Evolution of Evolution — Text-only | Flash Special Report
What If Darwin Hadn't Written "On the Origin of Species?"
Darwin’s methodology may equal his ideas in scientific importance
By Marsha Richmond
Evolution is so interwoven into the fabric of modern life that it is almost impossible to imagine the world without it. This was not the case for Charles Darwin (1809-1882). European cultures, influenced by Aristotle as well as the Bible, viewed the world as stable and orderly, with living organisms linked in a great “chain of being.” British natural theologian William Paley explained adaptation by teaching that each creature was designed for a purpose by the Creator. While a few natural philosophers, most notably Jean-Baptiste Lamarck and Darwin’s grandfather Erasmus Darwin, speculated about organisms changing over time, such views were considered unorthodox, if not heretical.
Darwin began to doubt the “fixity of species” soon after his five year voyage on the HMS Beagle (1831-1836). As he noted in the opening passage of “On the Origin of Species”:
When on board H.M.S. “Beagle,” as naturalist, I was much struck with certain facts in the distribution of the inhabitants of South America, and in the geological relations of the present to the past inhabitants of that continent. These facts seemed to me to throw some light on the origin of species—that mystery of mysteries, as it has been called by one of our greatest philosophers. (Origin, p. 1)
In 1838, Darwin began to sketch out his idea of “natural selection.” For two decades he collected a myriad of facts bearing on his theory. Finally, he began writing his “big species book” when in June 1858, he received a letter from Alfred Russel Wallace, a British naturalist collecting specimens in the Malay archipelago, enclosing a manuscript for Darwin to read. He was thunderstruck by the manuscript’s similarities to his own ideas. This forced Darwin into action, and, with the help of his friends Charles Lyell and Joseph Dalton Hooker, his 1844 essay was published along with Wallace’s paper in the Journal of the Proceedings of the Linnean Society of London in August 1858. Darwin then rushed an “abstract” of his views into print: On the Origin of Species by Means of Natural Selection, or the Preservation of Favoured Races in the Struggle for Life appeared on 24 November 1859.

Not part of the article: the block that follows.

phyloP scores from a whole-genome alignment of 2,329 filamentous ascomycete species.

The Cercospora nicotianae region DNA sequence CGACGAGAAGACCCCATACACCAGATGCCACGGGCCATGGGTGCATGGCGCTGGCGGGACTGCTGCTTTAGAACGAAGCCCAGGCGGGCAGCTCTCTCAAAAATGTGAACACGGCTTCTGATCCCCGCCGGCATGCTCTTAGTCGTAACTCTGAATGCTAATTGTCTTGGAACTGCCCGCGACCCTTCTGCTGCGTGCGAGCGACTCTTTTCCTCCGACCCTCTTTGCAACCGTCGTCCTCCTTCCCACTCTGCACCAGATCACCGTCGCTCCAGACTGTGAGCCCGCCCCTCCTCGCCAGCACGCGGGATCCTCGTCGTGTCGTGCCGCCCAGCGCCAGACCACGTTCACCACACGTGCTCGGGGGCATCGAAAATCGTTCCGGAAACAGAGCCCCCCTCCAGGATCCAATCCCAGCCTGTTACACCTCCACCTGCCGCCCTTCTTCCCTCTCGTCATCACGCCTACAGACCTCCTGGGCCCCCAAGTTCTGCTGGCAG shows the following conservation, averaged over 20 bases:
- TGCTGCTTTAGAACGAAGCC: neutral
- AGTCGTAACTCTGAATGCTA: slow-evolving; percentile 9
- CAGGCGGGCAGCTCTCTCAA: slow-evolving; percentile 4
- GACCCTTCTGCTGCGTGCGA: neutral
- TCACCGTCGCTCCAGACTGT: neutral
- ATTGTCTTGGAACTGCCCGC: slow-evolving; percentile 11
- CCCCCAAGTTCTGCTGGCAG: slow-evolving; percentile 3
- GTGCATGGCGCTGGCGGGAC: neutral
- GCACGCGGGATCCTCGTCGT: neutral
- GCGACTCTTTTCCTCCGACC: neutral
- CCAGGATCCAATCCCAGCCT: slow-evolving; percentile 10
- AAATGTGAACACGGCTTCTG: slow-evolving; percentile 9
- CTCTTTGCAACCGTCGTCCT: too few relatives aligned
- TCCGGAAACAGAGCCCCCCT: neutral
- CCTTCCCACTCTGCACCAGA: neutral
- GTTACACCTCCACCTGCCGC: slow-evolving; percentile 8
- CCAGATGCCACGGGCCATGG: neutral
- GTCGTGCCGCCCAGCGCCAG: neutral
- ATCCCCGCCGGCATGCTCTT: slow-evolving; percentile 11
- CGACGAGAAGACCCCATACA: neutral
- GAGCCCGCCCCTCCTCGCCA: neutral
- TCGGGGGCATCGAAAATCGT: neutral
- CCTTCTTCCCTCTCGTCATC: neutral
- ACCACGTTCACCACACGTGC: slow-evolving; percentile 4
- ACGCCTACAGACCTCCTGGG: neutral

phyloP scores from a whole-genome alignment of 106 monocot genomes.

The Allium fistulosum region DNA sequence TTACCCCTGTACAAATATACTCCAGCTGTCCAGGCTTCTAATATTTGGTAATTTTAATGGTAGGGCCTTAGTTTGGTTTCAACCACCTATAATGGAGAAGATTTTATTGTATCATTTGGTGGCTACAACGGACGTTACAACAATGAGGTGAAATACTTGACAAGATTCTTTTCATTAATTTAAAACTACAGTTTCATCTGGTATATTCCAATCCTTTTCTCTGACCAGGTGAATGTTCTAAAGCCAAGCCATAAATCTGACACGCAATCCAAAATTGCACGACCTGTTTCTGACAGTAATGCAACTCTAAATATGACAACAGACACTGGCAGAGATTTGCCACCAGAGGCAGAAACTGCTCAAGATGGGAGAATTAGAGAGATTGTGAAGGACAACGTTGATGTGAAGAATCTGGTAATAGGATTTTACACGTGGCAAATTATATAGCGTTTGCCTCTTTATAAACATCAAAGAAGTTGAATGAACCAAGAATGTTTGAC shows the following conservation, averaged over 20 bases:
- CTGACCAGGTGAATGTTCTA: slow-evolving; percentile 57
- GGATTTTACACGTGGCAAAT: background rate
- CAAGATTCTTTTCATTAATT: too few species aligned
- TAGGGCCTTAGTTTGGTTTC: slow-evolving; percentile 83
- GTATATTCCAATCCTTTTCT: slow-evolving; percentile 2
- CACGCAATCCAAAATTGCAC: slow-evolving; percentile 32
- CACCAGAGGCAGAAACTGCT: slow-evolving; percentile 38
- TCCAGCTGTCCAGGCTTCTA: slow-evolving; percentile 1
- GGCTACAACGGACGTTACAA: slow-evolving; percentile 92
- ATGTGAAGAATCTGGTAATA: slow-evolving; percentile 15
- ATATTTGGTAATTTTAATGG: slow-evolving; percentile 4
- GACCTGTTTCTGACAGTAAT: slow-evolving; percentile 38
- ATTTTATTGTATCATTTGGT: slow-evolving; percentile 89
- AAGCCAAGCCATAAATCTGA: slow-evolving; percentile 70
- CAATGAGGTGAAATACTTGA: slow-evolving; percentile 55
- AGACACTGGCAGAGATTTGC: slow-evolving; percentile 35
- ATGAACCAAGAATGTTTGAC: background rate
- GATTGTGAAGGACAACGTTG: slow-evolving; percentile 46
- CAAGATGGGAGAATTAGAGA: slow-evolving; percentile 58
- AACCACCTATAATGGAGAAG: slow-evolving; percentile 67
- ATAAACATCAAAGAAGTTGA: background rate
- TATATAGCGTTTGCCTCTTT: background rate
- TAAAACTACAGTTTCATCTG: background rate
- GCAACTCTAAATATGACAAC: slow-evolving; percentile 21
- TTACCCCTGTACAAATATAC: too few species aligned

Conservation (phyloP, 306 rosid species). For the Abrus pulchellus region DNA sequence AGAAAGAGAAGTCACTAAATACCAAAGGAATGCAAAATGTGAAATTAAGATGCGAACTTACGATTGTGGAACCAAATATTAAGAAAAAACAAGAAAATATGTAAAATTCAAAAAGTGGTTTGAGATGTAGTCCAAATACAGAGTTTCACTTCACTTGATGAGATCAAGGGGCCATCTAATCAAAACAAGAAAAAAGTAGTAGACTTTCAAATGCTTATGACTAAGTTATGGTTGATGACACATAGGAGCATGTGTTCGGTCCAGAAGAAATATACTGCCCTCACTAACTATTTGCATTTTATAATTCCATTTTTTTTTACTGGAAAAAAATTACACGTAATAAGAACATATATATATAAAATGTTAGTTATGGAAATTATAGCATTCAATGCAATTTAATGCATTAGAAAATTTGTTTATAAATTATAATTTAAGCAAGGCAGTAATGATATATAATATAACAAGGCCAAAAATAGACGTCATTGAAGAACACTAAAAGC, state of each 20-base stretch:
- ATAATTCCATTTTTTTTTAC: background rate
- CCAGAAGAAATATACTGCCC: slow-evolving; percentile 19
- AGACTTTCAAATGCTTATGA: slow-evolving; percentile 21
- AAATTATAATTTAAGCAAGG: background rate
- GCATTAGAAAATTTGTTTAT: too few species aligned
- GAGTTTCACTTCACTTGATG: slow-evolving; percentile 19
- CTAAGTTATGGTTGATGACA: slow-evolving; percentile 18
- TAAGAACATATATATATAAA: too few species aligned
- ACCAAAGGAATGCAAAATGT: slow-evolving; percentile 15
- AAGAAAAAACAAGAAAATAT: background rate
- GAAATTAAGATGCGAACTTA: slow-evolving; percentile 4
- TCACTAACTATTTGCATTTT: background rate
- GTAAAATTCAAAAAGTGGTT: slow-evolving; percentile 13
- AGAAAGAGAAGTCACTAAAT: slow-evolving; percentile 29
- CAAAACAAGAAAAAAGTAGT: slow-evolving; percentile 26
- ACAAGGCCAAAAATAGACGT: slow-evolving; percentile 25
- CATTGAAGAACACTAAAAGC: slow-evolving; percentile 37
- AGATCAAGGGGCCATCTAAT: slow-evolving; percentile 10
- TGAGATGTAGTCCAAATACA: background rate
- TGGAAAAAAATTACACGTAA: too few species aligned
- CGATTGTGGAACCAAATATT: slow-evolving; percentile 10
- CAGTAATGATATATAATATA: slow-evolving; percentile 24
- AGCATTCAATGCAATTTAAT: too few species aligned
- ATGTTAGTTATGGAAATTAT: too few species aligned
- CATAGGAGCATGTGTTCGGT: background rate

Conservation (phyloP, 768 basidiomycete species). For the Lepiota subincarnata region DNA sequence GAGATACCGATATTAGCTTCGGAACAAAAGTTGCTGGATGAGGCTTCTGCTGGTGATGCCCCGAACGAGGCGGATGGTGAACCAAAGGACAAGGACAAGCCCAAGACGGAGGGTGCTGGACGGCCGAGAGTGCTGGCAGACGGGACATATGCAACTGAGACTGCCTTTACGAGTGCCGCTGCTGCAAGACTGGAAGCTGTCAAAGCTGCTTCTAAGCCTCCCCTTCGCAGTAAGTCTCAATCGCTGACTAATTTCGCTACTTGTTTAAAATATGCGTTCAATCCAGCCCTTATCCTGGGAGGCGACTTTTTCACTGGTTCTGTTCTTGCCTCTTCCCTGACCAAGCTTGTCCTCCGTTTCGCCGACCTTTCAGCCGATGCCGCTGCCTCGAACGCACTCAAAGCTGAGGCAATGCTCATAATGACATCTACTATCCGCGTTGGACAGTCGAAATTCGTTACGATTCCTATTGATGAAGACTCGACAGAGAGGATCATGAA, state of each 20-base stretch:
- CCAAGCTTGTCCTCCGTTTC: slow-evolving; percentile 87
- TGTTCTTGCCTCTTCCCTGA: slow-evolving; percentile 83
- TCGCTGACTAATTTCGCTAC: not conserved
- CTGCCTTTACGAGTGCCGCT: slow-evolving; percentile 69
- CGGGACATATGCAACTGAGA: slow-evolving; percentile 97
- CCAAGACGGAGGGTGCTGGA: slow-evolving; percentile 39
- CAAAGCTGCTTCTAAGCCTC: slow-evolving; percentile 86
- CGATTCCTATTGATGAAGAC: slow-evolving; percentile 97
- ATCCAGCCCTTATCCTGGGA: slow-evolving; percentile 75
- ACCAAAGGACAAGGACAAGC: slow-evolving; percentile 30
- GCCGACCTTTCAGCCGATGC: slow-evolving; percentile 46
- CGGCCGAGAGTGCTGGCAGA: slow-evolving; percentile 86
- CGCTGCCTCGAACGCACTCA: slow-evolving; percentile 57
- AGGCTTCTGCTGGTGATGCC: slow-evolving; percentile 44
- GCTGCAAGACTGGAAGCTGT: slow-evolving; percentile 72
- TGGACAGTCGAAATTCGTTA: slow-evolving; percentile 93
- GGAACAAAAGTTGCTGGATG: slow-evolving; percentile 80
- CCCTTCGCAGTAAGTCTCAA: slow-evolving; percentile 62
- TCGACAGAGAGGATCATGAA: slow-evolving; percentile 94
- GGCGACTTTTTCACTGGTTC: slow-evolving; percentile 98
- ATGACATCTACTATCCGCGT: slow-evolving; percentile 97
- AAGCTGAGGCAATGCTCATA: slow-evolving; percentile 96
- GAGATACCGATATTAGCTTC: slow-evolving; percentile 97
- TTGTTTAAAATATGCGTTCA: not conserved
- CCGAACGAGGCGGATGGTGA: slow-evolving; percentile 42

Darwin, then, was not the first to conceive of evolution, nor the only one to develop a theory of natural selection. This is not to say, however, that had he not published “On the Origin of Species”that natural science would have fared the same. Darwin’s book contributed more to posterity than simply the idea of evolution or the theory of natural selection.
Darwin’s methodology revolutionized the life sciences, setting the stage for major advances in twentieth-century biology. Prior to Origin, natural historians primarily engaged in describing and naming organisms, along with studying their anatomy and physiology. To establish his claim that organisms evolved over time by means of natural selection, Darwin had to lay out a vast array of empirical evidence drawn from many different areas of natural history and then formulate “one long argument” to explain these observations (Origin, p. 459). Darwin relied on the use of analogy and inductive reasoning to support his theory of natural selection. Invoking the philosopher William Whewell’s notion of “consilience of inductions,” Darwin argued that any theory that was able to explain so many different classes of facts was not likely to be false. After 1859, Darwin’s hypothesis-driven research program, now called the “hypothetico-deductive” method, in addition to his particular theory of evolution, became the foundation for future work in biology.
Thus, Darwin’s legacy to posterity lies as much in revolutionizing the methodology of the life sciences as in offering particular views about evolution. Wallace and others likely would have introduced evolutionary views describing lawful change in organic life. Yet it is hard to envision any work that would have been able to match the persuasive power of “On the Origin of Species,” not simply in explaining the diversity of life but also in instructing naturalists about how to investigate complex relationships. Indeed, “On the Origin of Species” continues to serve as a striking exemplar of how to do good science. Historians generally shy away from engaging in “what if” stories, but most would agree that had “On the Origin of Species” not been published, we would still believe in evolution, but the development of modern biology would have unfolded much differently, and with less striking success.
Marsha Richmond is an associate professor of history at Wayne State University in Detroit, Mich. A historian of late nineteenth- and early twentieth-century biology, her research focuses on Darwin's views of heredity, the history of evolution theory, the rise of modern genetics, and the entry of women into biology. She is a U.S. Advisor to the Correspondence of Charles Darwin Project, based in Cambridge, England. The National Science Foundation supports her work on Women in the Early History of Genetics.ence Red in Tooth and Claw. 2nd ed. Chicago: University of Chicago Press.
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